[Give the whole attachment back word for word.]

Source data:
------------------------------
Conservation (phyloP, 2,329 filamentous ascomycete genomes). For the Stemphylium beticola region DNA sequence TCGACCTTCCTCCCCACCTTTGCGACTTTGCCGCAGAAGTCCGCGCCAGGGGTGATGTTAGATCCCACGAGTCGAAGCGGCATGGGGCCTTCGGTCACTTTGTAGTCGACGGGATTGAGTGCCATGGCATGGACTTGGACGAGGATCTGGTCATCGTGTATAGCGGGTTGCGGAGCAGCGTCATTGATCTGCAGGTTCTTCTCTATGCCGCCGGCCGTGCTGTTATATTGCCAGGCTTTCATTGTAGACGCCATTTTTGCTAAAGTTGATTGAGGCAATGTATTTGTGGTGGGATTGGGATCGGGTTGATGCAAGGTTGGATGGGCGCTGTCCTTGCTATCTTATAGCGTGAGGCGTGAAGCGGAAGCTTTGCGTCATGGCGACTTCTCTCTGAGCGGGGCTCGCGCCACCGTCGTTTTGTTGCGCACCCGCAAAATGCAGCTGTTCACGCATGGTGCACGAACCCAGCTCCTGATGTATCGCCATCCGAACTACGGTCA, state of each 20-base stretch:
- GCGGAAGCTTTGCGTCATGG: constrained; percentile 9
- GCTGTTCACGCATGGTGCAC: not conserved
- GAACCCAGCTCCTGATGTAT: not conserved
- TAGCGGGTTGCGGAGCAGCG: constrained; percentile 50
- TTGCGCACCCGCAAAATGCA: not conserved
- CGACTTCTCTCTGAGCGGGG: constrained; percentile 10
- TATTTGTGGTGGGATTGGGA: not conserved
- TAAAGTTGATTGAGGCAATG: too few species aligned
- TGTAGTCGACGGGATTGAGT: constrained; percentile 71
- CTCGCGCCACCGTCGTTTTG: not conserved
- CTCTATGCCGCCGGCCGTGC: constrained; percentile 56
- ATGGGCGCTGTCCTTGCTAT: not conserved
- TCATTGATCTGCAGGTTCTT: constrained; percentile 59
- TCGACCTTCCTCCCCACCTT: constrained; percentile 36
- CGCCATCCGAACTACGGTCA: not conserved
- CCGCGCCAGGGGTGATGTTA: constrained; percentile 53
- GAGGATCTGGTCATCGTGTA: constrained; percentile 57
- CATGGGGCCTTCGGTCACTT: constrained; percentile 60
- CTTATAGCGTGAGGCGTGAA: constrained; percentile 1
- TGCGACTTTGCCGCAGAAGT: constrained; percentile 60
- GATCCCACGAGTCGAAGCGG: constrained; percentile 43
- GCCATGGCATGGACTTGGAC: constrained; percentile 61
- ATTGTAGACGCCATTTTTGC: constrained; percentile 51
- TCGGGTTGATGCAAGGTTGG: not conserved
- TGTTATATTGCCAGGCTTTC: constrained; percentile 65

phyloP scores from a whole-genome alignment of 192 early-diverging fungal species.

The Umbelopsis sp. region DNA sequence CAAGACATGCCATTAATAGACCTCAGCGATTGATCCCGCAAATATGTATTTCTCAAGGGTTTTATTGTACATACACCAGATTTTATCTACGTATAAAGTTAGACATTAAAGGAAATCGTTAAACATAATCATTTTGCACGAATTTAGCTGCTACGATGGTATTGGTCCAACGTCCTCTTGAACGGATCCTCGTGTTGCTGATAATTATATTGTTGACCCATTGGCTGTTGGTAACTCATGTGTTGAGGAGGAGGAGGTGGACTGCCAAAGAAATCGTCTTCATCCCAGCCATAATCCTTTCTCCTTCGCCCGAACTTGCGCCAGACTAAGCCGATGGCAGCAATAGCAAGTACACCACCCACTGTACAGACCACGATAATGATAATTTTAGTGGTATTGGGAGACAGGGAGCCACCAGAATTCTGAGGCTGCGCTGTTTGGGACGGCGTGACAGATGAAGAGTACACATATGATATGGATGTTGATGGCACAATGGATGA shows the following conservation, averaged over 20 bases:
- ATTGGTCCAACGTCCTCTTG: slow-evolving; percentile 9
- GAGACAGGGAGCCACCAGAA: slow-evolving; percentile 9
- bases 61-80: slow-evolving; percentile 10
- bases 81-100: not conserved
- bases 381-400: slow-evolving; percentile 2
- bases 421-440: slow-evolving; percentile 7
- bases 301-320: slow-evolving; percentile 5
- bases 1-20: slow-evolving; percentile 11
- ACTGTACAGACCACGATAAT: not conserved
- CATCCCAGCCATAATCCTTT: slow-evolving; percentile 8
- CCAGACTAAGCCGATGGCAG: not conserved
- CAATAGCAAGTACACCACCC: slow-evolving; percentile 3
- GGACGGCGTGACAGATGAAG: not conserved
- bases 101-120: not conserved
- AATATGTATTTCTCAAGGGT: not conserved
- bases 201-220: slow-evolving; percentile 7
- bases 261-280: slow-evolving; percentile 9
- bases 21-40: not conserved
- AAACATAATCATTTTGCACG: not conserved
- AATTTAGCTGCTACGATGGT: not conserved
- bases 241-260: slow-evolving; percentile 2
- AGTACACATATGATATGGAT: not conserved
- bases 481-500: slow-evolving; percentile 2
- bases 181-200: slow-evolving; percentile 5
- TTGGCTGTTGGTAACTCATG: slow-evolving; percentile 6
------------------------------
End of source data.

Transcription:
Conservation (phyloP, 2,329 filamentous ascomycete genomes). For the Stemphylium beticola region DNA sequence TCGACCTTCCTCCCCACCTTTGCGACTTTGCCGCAGAAGTCCGCGCCAGGGGTGATGTTAGATCCCACGAGTCGAAGCGGCATGGGGCCTTCGGTCACTTTGTAGTCGACGGGATTGAGTGCCATGGCATGGACTTGGACGAGGATCTGGTCATCGTGTATAGCGGGTTGCGGAGCAGCGTCATTGATCTGCAGGTTCTTCTCTATGCCGCCGGCCGTGCTGTTATATTGCCAGGCTTTCATTGTAGACGCCATTTTTGCTAAAGTTGATTGAGGCAATGTATTTGTGGTGGGATTGGGATCGGGTTGATGCAAGGTTGGATGGGCGCTGTCCTTGCTATCTTATAGCGTGAGGCGTGAAGCGGAAGCTTTGCGTCATGGCGACTTCTCTCTGAGCGGGGCTCGCGCCACCGTCGTTTTGTTGCGCACCCGCAAAATGCAGCTGTTCACGCATGGTGCACGAACCCAGCTCCTGATGTATCGCCATCCGAACTACGGTCA, state of each 20-base stretch:
- GCGGAAGCTTTGCGTCATGG: constrained; percentile 9
- GCTGTTCACGCATGGTGCAC: not conserved
- GAACCCAGCTCCTGATGTAT: not conserved
- TAGCGGGTTGCGGAGCAGCG: constrained; percentile 50
- TTGCGCACCCGCAAAATGCA: not conserved
- CGACTTCTCTCTGAGCGGGG: constrained; percentile 10
- TATTTGTGGTGGGATTGGGA: not conserved
- TAAAGTTGATTGAGGCAATG: too few species aligned
- TGTAGTCGACGGGATTGAGT: constrained; percentile 71
- CTCGCGCCACCGTCGTTTTG: not conserved
- CTCTATGCCGCCGGCCGTGC: constrained; percentile 56
- ATGGGCGCTGTCCTTGCTAT: not conserved
- TCATTGATCTGCAGGTTCTT: constrained; percentile 59
- TCGACCTTCCTCCCCACCTT: constrained; percentile 36
- CGCCATCCGAACTACGGTCA: not conserved
- CCGCGCCAGGGGTGATGTTA: constrained; percentile 53
- GAGGATCTGGTCATCGTGTA: constrained; percentile 57
- CATGGGGCCTTCGGTCACTT: constrained; percentile 60
- CTTATAGCGTGAGGCGTGAA: constrained; percentile 1
- TGCGACTTTGCCGCAGAAGT: constrained; percentile 60
- GATCCCACGAGTCGAAGCGG: constrained; percentile 43
- GCCATGGCATGGACTTGGAC: constrained; percentile 61
- ATTGTAGACGCCATTTTTGC: constrained; percentile 51
- TCGGGTTGATGCAAGGTTGG: not conserved
- TGTTATATTGCCAGGCTTTC: constrained; percentile 65

phyloP scores from a whole-genome alignment of 192 early-diverging fungal species.

The Umbelopsis sp. region DNA sequence CAAGACATGCCATTAATAGACCTCAGCGATTGATCCCGCAAATATGTATTTCTCAAGGGTTTTATTGTACATACACCAGATTTTATCTACGTATAAAGTTAGACATTAAAGGAAATCGTTAAACATAATCATTTTGCACGAATTTAGCTGCTACGATGGTATTGGTCCAACGTCCTCTTGAACGGATCCTCGTGTTGCTGATAATTATATTGTTGACCCATTGGCTGTTGGTAACTCATGTGTTGAGGAGGAGGAGGTGGACTGCCAAAGAAATCGTCTTCATCCCAGCCATAATCCTTTCTCCTTCGCCCGAACTTGCGCCAGACTAAGCCGATGGCAGCAATAGCAAGTACACCACCCACTGTACAGACCACGATAATGATAATTTTAGTGGTATTGGGAGACAGGGAGCCACCAGAATTCTGAGGCTGCGCTGTTTGGGACGGCGTGACAGATGAAGAGTACACATATGATATGGATGTTGATGGCACAATGGATGA shows the following conservation, averaged over 20 bases:
- ATTGGTCCAACGTCCTCTTG: slow-evolving; percentile 9
- GAGACAGGGAGCCACCAGAA: slow-evolving; percentile 9
- bases 61-80: slow-evolving; percentile 10
- bases 81-100: not conserved
- bases 381-400: slow-evolving; percentile 2
- bases 421-440: slow-evolving; percentile 7
- bases 301-320: slow-evolving; percentile 5
- bases 1-20: slow-evolving; percentile 11
- ACTGTACAGACCACGATAAT: not conserved
- CATCCCAGCCATAATCCTTT: slow-evolving; percentile 8
- CCAGACTAAGCCGATGGCAG: not conserved
- CAATAGCAAGTACACCACCC: slow-evolving; percentile 3
- GGACGGCGTGACAGATGAAG: not conserved
- bases 101-120: not conserved
- AATATGTATTTCTCAAGGGT: not conserved
- bases 201-220: slow-evolving; percentile 7
- bases 261-280: slow-evolving; percentile 9
- bases 21-40: not conserved
- AAACATAATCATTTTGCACG: not conserved
- AATTTAGCTGCTACGATGGT: not conserved
- bases 241-260: slow-evolving; percentile 2
- AGTACACATATGATATGGAT: not conserved
- bases 481-500: slow-evolving; percentile 2
- bases 181-200: slow-evolving; percentile 5
- TTGGCTGTTGGTAACTCATG: slow-evolving; percentile 6